HARRISBURG, Pa. -- Time is running out for state officials to make sure Pennsylvania driver's license aren't rejected as a valid form of identification by the Department of Homeland Security.
Sen Ryan. Aument (R- District 36) said we're faced with limited entry to courthouses, airports and military bases unless the state complies with certain minimum security standards set forth by the federal government."
DHS gave Pennsylvania an extension until June 5, 2017 to fix a state law which prevents PennDOT from enacting a federal standard called Real ID.
Wednesday morning, the Senate Communications and Technology Committee appeared a bill to clear the way for Real ID in Pennsylvania, after spending the morning discussing concerns about what could happen if they didn't find a solution.
Getting through an airport could become more difficult for Pennsylvanians if officials don't change state law and driver's licenses.
Aviation Council of Pennsylvania president Scott Gray said "it certainly sounds strange you may need a passport to fly from Philadelphia to Pittsburgh."
That scenario could become a reality for all travelers unless state legislators change Act 38.
Act 38 prevents Pennsylvania from being in compliance with the Department of Homeland Security's Real ID standards.
Currently, state legislators are working on getting that law repealed by the June 5th extended deadline.
"Many legislators have been receiving quite a few phone calls from constituents, angry constituents and confused constituents, who have heard that their pennsylvania issued ID would no longer be acceptable to enter many federal buildings, military installations, or to fly domestically," Sen. Aument said.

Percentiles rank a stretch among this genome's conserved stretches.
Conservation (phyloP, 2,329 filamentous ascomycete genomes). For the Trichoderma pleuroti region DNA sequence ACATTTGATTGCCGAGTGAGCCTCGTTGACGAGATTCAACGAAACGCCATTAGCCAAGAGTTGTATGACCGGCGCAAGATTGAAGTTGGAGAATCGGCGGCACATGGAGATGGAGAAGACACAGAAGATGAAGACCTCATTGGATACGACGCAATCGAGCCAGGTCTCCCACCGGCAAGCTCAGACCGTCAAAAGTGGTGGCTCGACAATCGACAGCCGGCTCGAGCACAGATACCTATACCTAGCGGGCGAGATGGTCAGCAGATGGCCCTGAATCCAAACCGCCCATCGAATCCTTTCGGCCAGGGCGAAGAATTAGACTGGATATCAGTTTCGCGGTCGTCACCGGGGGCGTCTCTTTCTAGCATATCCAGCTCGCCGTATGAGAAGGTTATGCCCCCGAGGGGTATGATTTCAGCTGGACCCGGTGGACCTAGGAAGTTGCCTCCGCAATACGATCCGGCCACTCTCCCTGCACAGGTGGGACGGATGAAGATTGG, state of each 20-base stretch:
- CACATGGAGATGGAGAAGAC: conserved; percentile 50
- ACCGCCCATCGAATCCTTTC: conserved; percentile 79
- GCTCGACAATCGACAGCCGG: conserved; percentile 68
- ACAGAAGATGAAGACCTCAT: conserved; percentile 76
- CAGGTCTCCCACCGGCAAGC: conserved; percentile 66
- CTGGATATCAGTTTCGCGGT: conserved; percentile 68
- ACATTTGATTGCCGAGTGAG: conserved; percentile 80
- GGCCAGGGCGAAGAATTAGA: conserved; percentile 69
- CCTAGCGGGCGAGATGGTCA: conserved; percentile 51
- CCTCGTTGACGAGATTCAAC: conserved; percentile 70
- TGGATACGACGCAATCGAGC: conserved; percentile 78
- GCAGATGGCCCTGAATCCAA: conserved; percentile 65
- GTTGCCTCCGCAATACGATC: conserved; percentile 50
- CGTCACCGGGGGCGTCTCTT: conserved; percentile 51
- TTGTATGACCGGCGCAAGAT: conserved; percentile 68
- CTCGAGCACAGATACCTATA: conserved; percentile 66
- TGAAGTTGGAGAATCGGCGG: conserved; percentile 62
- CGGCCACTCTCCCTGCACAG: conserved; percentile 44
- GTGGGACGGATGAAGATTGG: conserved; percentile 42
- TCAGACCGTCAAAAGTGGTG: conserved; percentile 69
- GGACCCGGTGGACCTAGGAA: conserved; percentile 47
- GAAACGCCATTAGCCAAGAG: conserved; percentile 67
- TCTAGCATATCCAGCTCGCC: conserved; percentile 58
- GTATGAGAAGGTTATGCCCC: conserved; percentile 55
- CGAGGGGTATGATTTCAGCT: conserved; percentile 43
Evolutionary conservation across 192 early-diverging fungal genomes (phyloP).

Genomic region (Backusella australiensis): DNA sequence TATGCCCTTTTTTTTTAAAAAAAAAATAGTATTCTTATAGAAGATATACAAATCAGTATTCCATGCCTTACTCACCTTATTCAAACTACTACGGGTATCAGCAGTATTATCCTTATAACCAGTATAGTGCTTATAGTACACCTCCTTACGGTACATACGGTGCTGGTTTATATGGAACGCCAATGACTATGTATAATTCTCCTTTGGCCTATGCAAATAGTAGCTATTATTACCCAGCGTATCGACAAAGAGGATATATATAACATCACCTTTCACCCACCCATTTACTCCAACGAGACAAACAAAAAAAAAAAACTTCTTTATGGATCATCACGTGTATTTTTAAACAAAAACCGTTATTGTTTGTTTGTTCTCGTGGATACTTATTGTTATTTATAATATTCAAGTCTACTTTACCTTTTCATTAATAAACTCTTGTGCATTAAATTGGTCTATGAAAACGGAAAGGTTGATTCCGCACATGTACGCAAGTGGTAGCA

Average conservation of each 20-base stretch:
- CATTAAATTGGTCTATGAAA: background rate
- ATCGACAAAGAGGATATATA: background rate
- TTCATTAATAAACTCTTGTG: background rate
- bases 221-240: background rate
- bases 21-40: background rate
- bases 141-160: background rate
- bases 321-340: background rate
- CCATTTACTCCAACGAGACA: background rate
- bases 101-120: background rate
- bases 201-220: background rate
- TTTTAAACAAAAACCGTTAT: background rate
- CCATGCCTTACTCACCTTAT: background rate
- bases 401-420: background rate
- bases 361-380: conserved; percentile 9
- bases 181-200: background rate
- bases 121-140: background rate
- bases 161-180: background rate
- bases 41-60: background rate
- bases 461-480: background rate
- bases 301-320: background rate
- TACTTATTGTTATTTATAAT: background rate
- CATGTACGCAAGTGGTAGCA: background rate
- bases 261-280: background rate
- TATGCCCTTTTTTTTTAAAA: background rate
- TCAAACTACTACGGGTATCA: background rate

Making it easier for passengers to get to the gate without needing a passport could be just one concern for checking travelers with a Real ID.
Harrisburg International Airport executive director Tim Edwards said "as it stands today about 1000 PA residents departing HIA per day, won't be able to fly as of January 22, 2018. "
Scott Gray/President, Aviation Council of PA:
"The repercussions for customer service, flight delays, and general airport operations could be overwhelming," Gray said.
Some may worry what that means for delays getting to where they need to go, others are concerned about where their personal information is headed, and who has access to it.
ACLU legislative director Andy Hoover said "legislators and citizens alike are very concerned about this idea of a nation wide database of all license holders and all non-driving ID holders."
Meanwhile, the senate hearing to find a solution for Pennsylvanians is the first step towards compliance.
"New Hampshire, Arizona and Washington have created a Dual ID system, and in that system, license and non-driving ID holders CAN choose a card that is compliant with real ID and one that is not," Hoover said.
Rep: Ed Neilson (D-District 174) said "until we repeal and say ok, we can conform, we can't take those additional steps. So, this is the first step of many to have us in compliance and we have to work. Security is a big thing."
Once the House takes up the bill, Neilson expects legislators to quickly get it to the governor to sign off on it. Afterwards, PennDOT will be able to begin working on a solution with DHS.